A revolver-wielding stranger crosses paths with two warring clans who are both on the hunt for a hidden treasure in a remote western town. Knowing his services are valuable to either side, ...
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In addition to churning out crowd-pleasers like Crows Zero, Like a Dragon, and Sukiyaki Western Django, maverick director Miike Takashi also found time to return to theater in 2007. ... See full summary »
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A revolver-wielding stranger crosses paths with two warring clans who are both on the hunt for a hidden treasure in a remote western town. Knowing his services are valuable to either side, he offers himself to the clan who will offer up the largest share of the wealth. Written by
Theres a part were one of the white bandits calls out for two of his henchmen "Ichiro" "Matsui", clearly a reference to both Japanese baseball MLB players. See more »
While the main character fights on a snowy hill, his opponent cuts a bullet out of the air with his sword. It shows the bullet and sword both moving in slow motion, but the snow continues to fall around them at the normal speed. See more »
[shoots a snake out of the claws of a flying hawk and cuts egg out of it]
[draws his gun on Piringo and whistles appreciatively]
Piringo. Been looking for you. It's the end of the road for you.
What's that sound?
That's the sound of the Gion Shoja temple bells.
You know, those Heike and Genji boys. On a distant island, these to clans split into the Reds and the Whites. Waged a war. Sort of like that, uh, War of the Roses, ya know? In England?
Who won? The Whites?
[...] See more »
If Sergio Leone's Once Upon A Time is considered an ode to the American Western with all it's fundamental elements all packed neatly in an 3 and a half hour package of visual splendor than Takashi Miike's Sukiyaki Western Django is an ode to the Italian Western through and through with all the style, violence and sound that Leone brought to the art of cinema and Sergio Corbucci used to create his most famous work "Django". A visual feast, Miike's tribute to Corbucci's work is the poetic equivalent of Tarantino's own tribute to the Italian Western (and some other cult genres) Kill Bill.
Set around, in a strikingly offbeat way to, the 12th century Heike/Genji clan wars Sukiyaki Western Django is the tale of a mysterious gunman (played by Hideoki Ito) who comes into a nearly deserted once prospering town now controlled by the two rival groups. In a sense this is the Italian West going back to its roots, it's no secret Leone was greatly inspired by the works of Akira Kurosawa with Yojimbo serving as the blueprints for the maestro's own breakthrough with A Fistful of Dollars. Corbucci's own Django used the same basic premise and now Miike follows. After some flashy display of skill, and some attempts from the two clans to persuade him to join one of them the Gunman is persuaded by Ruriko one of the few residents who remain to help the townspeople. A series of flashbacks reveal much of the background and motives behind the two clans arrival. They also open the pathway to a subplot revolving around a tragically destroyed Genji/Heike family which plays a major part in the main plot. For those of you who deem themselves Tarantino fans will have much to be happy about as Tarantino plays a bad-ass, poncho-wearing gunslinger named Ringo who introduces us to the Heike/Genji conflict and plays an important part later on.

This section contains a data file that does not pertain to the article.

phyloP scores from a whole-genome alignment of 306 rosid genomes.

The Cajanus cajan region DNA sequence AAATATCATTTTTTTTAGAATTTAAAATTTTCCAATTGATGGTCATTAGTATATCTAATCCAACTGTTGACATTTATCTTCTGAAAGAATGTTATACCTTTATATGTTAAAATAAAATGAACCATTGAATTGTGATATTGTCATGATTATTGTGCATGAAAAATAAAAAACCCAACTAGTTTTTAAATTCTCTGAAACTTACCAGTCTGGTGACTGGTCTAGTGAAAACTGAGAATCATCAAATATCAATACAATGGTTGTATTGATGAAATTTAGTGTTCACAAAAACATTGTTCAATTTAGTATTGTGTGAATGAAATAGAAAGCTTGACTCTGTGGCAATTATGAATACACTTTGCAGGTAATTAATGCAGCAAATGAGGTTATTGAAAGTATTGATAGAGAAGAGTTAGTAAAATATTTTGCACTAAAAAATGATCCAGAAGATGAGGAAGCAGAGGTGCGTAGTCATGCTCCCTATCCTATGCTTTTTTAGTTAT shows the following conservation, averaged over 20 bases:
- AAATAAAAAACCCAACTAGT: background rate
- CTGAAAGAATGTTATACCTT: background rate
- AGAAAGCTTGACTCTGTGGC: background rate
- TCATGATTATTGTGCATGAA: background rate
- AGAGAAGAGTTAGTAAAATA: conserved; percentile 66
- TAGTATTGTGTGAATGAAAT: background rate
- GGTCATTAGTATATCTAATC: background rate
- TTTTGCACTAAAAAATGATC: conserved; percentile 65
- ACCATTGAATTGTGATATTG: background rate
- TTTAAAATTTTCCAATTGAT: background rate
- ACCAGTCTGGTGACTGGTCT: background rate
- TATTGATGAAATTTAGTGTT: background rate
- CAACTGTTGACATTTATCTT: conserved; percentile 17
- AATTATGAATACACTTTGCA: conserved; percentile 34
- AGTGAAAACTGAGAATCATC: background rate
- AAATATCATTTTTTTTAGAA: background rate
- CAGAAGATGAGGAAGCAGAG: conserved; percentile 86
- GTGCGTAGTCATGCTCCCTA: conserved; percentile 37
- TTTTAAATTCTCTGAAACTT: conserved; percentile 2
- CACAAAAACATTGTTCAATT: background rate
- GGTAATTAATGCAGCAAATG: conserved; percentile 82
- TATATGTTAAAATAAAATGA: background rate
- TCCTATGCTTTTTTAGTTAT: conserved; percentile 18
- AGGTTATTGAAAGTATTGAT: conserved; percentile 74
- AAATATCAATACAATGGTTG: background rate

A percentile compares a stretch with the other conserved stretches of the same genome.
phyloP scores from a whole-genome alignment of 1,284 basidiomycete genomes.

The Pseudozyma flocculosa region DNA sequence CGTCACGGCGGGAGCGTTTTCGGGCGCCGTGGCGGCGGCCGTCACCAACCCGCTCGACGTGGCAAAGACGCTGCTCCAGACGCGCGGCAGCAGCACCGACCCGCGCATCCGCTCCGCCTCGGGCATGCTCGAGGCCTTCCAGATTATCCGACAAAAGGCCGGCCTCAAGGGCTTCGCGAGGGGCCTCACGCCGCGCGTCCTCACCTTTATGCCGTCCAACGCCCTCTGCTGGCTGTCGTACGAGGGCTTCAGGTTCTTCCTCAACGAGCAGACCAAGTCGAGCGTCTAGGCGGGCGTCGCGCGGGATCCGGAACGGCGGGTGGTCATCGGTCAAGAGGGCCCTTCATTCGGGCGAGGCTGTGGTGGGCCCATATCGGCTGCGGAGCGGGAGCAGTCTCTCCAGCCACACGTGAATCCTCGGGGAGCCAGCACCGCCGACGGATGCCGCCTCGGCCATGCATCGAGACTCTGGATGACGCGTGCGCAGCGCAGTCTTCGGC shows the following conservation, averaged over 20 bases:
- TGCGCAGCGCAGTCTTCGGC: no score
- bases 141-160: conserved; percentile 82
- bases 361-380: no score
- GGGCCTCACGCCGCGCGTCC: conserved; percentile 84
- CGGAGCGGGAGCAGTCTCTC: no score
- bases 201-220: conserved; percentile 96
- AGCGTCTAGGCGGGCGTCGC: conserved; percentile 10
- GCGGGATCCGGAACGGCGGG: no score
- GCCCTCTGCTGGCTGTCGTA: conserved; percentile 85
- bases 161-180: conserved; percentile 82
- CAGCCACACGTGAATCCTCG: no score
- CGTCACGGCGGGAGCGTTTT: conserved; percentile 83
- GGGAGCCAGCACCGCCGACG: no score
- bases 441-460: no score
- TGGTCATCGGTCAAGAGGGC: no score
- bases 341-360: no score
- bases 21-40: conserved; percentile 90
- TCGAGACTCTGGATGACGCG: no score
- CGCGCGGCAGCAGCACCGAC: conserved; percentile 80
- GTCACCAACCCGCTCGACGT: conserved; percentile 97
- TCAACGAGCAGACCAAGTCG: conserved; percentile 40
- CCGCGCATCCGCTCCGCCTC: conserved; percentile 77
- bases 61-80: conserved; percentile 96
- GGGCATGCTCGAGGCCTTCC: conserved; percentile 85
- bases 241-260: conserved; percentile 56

Style is of the essence and style is what Sukiyaki has. Though a tribute to Django this is nevertheless pure Miike cinema, expect that same weird humor, surreal kinetic action, with some sexual cues (although much restrained compared to some of his previous endeavors) he's become renowned for. It's a non stop joy ride beautifully shot, the impressive set design and backgrounds, the great costumes and yes a machine gun in coffin scene, pure poetry. This is not about realism, it is not about creating a believable world but about a world that responds to the mood that adapts according to it. The final showdown represents a collision of two worlds, two genres it is the ultimate fusion of samurai and western films, the duel between the gun and the sword. There are some lovely little references only noticeable to the more vigorous Django fans, and a truly awesome ending.
What might be my only gripe with Sukiayki is the choice of language. Having the Japanese cast speak in broken-down English does sort of lessen the experience not by much comparing to some of the horrendous English dubs in some Italian Westerns but still it would have been preferable using a Japanese language track with an optional English one. That's to say the dialogue itself is a pastiche of noticeable one-liner clichés, over the top silly yet listening to entire dialogues stitched together from over used lines has a remarkably refreshing effect on those lines.
Koji Endo composes the soundtrack, it is not his first time working with Miike and hopefully won't be the last. For the film he combined, the typical Morricone-sque western music with that of the Japanese samurai flick in a modern just lightly rock adaptation.
Sukiyaki Western Django pays homage to what is now a dead genre. Dead but not forgotten. Not by Takashi Miike who uses the tools of the Italian Western to bring forth his own vision, his own take on a story well known and loved and it is a true gem.
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